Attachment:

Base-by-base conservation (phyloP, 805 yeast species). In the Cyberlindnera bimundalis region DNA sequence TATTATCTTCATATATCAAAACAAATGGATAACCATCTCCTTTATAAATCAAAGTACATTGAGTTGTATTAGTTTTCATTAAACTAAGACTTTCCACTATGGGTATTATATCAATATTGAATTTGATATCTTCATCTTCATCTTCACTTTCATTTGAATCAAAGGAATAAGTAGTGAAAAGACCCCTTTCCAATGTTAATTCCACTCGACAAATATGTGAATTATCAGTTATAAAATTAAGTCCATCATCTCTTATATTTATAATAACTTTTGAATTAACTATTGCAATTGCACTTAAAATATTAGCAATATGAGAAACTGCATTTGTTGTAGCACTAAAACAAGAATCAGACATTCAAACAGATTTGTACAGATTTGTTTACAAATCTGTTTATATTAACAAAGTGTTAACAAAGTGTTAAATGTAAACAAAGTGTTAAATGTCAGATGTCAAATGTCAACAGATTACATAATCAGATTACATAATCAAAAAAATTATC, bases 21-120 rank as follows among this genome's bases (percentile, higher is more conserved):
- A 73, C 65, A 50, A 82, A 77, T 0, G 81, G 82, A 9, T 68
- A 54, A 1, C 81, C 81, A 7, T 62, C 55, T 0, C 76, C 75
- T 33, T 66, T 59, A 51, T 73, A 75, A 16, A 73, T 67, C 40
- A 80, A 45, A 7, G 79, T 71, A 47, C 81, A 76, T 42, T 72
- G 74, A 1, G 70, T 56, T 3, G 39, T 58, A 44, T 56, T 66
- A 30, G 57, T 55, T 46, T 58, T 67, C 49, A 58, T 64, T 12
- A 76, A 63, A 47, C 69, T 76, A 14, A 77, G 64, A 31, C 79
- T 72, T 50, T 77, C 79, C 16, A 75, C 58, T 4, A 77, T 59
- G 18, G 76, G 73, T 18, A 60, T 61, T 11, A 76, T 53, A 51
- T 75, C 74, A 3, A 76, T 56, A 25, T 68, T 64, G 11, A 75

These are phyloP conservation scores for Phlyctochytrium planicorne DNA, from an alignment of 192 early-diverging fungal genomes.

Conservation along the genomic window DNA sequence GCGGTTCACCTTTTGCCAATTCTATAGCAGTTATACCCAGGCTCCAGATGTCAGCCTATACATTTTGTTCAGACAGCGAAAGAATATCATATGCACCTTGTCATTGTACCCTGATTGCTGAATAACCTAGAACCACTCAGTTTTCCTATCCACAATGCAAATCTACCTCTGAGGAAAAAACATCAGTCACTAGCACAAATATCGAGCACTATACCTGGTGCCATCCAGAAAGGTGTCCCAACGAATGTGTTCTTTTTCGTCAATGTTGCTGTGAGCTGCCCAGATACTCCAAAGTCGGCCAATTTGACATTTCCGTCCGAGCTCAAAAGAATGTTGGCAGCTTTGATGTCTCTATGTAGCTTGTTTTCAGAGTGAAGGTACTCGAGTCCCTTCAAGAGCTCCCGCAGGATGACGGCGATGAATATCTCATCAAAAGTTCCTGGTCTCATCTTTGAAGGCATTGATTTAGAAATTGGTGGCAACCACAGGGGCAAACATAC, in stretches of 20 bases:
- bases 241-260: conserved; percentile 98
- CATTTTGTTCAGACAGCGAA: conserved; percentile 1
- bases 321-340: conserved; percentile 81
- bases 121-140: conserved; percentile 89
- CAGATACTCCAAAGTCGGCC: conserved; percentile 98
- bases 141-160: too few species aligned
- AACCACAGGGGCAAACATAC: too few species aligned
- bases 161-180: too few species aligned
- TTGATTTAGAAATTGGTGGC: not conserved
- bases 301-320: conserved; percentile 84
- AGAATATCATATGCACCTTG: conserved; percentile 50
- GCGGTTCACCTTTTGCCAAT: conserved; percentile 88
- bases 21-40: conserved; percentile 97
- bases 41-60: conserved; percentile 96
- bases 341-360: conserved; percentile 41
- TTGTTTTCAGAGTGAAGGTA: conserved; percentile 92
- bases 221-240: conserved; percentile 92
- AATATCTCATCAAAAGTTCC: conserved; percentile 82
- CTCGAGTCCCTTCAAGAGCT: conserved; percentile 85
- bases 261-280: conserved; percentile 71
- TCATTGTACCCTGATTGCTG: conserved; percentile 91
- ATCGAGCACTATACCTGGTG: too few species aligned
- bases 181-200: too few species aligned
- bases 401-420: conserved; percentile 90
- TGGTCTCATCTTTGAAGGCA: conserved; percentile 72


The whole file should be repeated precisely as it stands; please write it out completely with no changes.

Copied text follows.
Base-by-base conservation (phyloP, 805 yeast species). In the Cyberlindnera bimundalis region DNA sequence TATTATCTTCATATATCAAAACAAATGGATAACCATCTCCTTTATAAATCAAAGTACATTGAGTTGTATTAGTTTTCATTAAACTAAGACTTTCCACTATGGGTATTATATCAATATTGAATTTGATATCTTCATCTTCATCTTCACTTTCATTTGAATCAAAGGAATAAGTAGTGAAAAGACCCCTTTCCAATGTTAATTCCACTCGACAAATATGTGAATTATCAGTTATAAAATTAAGTCCATCATCTCTTATATTTATAATAACTTTTGAATTAACTATTGCAATTGCACTTAAAATATTAGCAATATGAGAAACTGCATTTGTTGTAGCACTAAAACAAGAATCAGACATTCAAACAGATTTGTACAGATTTGTTTACAAATCTGTTTATATTAACAAAGTGTTAACAAAGTGTTAAATGTAAACAAAGTGTTAAATGTCAGATGTCAAATGTCAACAGATTACATAATCAGATTACATAATCAAAAAAATTATC, bases 21-120 rank as follows among this genome's bases (percentile, higher is more conserved):
- A 73, C 65, A 50, A 82, A 77, T 0, G 81, G 82, A 9, T 68
- A 54, A 1, C 81, C 81, A 7, T 62, C 55, T 0, C 76, C 75
- T 33, T 66, T 59, A 51, T 73, A 75, A 16, A 73, T 67, C 40
- A 80, A 45, A 7, G 79, T 71, A 47, C 81, A 76, T 42, T 72
- G 74, A 1, G 70, T 56, T 3, G 39, T 58, A 44, T 56, T 66
- A 30, G 57, T 55, T 46, T 58, T 67, C 49, A 58, T 64, T 12
- A 76, A 63, A 47, C 69, T 76, A 14, A 77, G 64, A 31, C 79
- T 72, T 50, T 77, C 79, C 16, A 75, C 58, T 4, A 77, T 59
- G 18, G 76, G 73, T 18, A 60, T 61, T 11, A 76, T 53, A 51
- T 75, C 74, A 3, A 76, T 56, A 25, T 68, T 64, G 11, A 75

These are phyloP conservation scores for Phlyctochytrium planicorne DNA, from an alignment of 192 early-diverging fungal genomes.

Conservation along the genomic window DNA sequence GCGGTTCACCTTTTGCCAATTCTATAGCAGTTATACCCAGGCTCCAGATGTCAGCCTATACATTTTGTTCAGACAGCGAAAGAATATCATATGCACCTTGTCATTGTACCCTGATTGCTGAATAACCTAGAACCACTCAGTTTTCCTATCCACAATGCAAATCTACCTCTGAGGAAAAAACATCAGTCACTAGCACAAATATCGAGCACTATACCTGGTGCCATCCAGAAAGGTGTCCCAACGAATGTGTTCTTTTTCGTCAATGTTGCTGTGAGCTGCCCAGATACTCCAAAGTCGGCCAATTTGACATTTCCGTCCGAGCTCAAAAGAATGTTGGCAGCTTTGATGTCTCTATGTAGCTTGTTTTCAGAGTGAAGGTACTCGAGTCCCTTCAAGAGCTCCCGCAGGATGACGGCGATGAATATCTCATCAAAAGTTCCTGGTCTCATCTTTGAAGGCATTGATTTAGAAATTGGTGGCAACCACAGGGGCAAACATAC, in stretches of 20 bases:
- bases 241-260: conserved; percentile 98
- CATTTTGTTCAGACAGCGAA: conserved; percentile 1
- bases 321-340: conserved; percentile 81
- bases 121-140: conserved; percentile 89
- CAGATACTCCAAAGTCGGCC: conserved; percentile 98
- bases 141-160: too few species aligned
- AACCACAGGGGCAAACATAC: too few species aligned
- bases 161-180: too few species aligned
- TTGATTTAGAAATTGGTGGC: not conserved
- bases 301-320: conserved; percentile 84
- AGAATATCATATGCACCTTG: conserved; percentile 50
- GCGGTTCACCTTTTGCCAAT: conserved; percentile 88
- bases 21-40: conserved; percentile 97
- bases 41-60: conserved; percentile 96
- bases 341-360: conserved; percentile 41
- TTGTTTTCAGAGTGAAGGTA: conserved; percentile 92
- bases 221-240: conserved; percentile 92
- AATATCTCATCAAAAGTTCC: conserved; percentile 82
- CTCGAGTCCCTTCAAGAGCT: conserved; percentile 85
- bases 261-280: conserved; percentile 71
- TCATTGTACCCTGATTGCTG: conserved; percentile 91
- ATCGAGCACTATACCTGGTG: too few species aligned
- bases 181-200: too few species aligned
- bases 401-420: conserved; percentile 90
- TGGTCTCATCTTTGAAGGCA: conserved; percentile 72